Not surprisingly, a BatchOutput is simply a container holding a Vector of BasicOutputs, as well as some additional metadata from the corresponding BatchInput.

JSON I/O from Matlab

Here's an example of how to encode the above ExponentialInput to JSON and decode the output using Matlab. It's also in the file examples/io.m.

% Matlab script

input.name = "basic";
input.description = "Test ExponentialInput";
input.datetime = '2020-12-28T21:06:50.501';

input.segment_ranges = {0.0};
input.hprimes = {75};
input.betas = {0.35};
input.b_mags = {50e-6};
input.b_dips = {pi/2};
input.b_azs = {0.0};
input.ground_sigmas = {0.001};
input.ground_epsrs = {4};
input.frequency = 24e3;
input.output_ranges = 0:100e3:1000e3;

json_str = jsonencode(input);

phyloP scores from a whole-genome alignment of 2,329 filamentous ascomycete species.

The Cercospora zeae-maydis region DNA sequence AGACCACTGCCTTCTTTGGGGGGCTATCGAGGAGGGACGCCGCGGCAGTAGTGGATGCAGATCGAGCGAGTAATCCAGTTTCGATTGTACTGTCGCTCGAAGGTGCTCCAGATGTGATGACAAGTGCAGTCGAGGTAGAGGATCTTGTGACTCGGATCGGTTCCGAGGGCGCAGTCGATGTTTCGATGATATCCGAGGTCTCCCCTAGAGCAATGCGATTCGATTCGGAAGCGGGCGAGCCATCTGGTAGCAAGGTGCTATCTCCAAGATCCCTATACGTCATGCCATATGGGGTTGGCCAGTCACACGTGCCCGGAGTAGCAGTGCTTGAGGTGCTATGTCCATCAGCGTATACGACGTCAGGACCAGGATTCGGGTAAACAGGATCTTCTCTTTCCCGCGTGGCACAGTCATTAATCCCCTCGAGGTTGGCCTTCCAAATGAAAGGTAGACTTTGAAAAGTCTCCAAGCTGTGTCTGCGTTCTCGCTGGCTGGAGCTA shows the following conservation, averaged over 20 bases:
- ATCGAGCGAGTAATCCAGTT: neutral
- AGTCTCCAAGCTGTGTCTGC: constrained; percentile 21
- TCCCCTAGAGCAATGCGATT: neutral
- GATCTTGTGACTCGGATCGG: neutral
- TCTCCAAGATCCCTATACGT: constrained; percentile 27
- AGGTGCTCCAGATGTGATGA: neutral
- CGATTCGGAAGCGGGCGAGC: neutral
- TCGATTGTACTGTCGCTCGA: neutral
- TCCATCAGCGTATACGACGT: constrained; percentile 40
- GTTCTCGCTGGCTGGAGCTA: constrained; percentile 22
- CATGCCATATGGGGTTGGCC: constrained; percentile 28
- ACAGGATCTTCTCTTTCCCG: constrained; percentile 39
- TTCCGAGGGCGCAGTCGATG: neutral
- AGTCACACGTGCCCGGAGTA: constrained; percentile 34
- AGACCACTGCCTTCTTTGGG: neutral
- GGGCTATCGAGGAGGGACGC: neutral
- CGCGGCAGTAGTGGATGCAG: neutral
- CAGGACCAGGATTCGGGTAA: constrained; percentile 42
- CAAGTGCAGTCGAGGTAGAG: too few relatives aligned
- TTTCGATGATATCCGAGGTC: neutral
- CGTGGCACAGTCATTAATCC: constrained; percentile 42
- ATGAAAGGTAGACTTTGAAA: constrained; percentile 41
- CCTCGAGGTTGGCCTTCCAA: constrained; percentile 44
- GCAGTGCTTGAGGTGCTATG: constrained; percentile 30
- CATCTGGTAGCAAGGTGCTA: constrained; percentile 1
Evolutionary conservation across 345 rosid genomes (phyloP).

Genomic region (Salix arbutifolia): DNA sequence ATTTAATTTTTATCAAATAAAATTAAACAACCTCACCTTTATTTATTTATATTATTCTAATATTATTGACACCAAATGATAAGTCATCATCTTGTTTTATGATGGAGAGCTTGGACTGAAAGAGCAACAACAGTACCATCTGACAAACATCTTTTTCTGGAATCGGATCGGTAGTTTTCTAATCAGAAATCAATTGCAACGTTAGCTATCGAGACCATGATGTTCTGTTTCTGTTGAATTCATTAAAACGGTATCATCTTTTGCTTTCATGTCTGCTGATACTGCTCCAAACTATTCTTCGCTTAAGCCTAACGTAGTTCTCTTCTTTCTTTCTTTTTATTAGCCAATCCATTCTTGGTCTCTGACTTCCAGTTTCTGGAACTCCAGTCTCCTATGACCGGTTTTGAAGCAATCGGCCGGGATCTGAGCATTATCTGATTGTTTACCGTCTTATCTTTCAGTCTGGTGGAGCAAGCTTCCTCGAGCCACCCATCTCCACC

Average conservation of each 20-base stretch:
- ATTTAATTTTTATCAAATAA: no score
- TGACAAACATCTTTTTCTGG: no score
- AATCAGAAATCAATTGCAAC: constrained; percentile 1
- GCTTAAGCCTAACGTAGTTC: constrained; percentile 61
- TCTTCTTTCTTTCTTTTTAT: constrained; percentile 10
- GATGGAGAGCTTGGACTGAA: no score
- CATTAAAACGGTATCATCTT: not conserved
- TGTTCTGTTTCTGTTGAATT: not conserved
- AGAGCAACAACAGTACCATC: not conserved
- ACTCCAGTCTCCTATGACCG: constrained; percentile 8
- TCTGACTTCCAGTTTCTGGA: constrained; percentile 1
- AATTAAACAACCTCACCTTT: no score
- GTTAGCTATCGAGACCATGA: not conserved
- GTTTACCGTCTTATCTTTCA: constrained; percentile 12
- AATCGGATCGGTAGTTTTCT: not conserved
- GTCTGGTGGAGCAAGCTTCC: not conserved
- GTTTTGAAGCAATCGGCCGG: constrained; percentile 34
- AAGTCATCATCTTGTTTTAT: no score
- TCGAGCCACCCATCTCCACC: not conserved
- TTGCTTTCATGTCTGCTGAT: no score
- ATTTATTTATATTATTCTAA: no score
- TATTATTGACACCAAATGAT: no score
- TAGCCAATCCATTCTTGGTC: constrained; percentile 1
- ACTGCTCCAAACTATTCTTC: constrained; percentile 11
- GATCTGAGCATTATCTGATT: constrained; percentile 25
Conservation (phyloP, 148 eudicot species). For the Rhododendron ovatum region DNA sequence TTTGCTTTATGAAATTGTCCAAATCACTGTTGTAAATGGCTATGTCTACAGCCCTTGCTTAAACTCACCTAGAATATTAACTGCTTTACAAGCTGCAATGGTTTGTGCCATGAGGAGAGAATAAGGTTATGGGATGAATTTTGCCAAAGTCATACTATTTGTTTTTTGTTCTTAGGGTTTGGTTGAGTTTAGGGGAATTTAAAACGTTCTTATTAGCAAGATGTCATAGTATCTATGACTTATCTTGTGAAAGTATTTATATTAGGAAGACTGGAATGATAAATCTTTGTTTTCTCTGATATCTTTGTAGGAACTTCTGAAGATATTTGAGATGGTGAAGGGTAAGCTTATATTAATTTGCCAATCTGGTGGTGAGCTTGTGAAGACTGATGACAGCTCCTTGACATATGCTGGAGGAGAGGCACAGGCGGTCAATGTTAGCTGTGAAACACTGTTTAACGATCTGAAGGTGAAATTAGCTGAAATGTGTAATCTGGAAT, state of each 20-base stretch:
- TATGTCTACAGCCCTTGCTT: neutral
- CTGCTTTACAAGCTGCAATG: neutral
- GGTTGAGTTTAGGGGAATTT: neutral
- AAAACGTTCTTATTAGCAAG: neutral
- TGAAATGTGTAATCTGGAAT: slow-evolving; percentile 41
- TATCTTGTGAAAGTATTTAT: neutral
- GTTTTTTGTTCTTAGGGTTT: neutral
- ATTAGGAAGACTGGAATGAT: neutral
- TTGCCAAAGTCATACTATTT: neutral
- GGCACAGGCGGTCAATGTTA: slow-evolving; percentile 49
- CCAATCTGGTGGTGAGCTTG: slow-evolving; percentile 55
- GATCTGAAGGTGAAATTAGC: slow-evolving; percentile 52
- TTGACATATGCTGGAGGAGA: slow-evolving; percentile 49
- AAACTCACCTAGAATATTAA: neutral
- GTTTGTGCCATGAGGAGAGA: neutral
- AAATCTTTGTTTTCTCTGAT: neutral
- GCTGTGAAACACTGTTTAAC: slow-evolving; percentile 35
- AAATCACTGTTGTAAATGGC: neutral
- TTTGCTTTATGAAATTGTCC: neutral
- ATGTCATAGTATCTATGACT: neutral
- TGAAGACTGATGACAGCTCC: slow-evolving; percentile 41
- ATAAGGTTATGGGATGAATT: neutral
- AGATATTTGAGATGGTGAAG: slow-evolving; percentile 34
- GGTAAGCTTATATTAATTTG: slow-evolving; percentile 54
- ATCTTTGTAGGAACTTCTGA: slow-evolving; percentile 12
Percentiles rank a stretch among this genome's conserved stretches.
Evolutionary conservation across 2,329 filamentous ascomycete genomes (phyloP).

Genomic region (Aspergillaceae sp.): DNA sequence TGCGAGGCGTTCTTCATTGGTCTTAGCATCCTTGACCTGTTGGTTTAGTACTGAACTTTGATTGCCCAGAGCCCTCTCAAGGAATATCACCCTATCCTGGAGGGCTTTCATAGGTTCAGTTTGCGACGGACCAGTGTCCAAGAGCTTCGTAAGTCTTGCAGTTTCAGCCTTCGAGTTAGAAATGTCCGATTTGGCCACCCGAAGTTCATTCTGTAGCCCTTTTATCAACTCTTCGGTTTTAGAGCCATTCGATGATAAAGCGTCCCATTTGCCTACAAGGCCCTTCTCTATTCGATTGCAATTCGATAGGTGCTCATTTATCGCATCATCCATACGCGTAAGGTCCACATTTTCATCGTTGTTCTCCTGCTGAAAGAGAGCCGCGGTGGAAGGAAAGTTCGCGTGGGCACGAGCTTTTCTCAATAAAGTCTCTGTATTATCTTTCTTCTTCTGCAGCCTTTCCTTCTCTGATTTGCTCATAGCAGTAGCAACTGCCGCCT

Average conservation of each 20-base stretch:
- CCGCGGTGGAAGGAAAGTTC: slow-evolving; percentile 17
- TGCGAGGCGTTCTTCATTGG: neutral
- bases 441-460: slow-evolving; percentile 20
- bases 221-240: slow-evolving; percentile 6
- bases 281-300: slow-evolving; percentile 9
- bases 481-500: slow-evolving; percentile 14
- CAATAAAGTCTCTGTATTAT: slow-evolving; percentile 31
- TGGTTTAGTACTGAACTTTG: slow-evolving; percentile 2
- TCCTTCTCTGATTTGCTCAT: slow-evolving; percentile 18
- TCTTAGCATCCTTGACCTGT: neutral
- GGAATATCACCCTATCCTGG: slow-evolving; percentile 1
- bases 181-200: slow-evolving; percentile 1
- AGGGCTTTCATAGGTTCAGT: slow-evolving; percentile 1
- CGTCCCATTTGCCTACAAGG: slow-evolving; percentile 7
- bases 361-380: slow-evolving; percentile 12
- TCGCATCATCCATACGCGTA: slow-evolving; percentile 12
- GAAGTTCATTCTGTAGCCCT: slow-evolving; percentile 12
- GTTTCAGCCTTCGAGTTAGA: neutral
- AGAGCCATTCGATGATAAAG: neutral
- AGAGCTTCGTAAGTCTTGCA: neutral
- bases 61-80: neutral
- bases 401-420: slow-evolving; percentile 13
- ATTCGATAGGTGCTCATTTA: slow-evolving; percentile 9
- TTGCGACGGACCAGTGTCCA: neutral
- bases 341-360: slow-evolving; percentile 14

fid = fopen('basic_matlab.json', 'w');
fwrite(fid, json_str, 'char');
fclose(fid);

Matlab was used to generate the file basic_matlab.json. We can confirm it's parsed correctly by using the internal LongwaveModePropagator function LongwaveModePropagator.parse, which attempts to parse JSON files into recognized input and output formats.

matlab_input = LMP.parse(joinpath(examples_dir, "basic_matlab.json"))
ExponentialInput("basic", "Test ExponentialInput", Dates.DateTime("2020-12-28T21:06:50.501"), [0.0], [75.0], [0.35], [5.0e-5], [1.5707963267948966], [0.0], [0.001], [4], 24000.0, [0.0, 100000.0, 200000.0, 300000.0, 400000.0, 500000.0, 600000.0, 700000.0, 800000.0, 900000.0, 1.0e6])

Let's run it.

matlab_output = propagate(joinpath(examples_dir, "basic_matlab.json"));
Note

It is possible to run Julia as a script, calling it directly from a terminal (see the docs), but it is probably easiest to just run the code from the REPL.

  1. cd in a terminal to your working directory
  2. Start up Julia: julia
  3. It's recommended to ] activate ., generating a new environment in this directory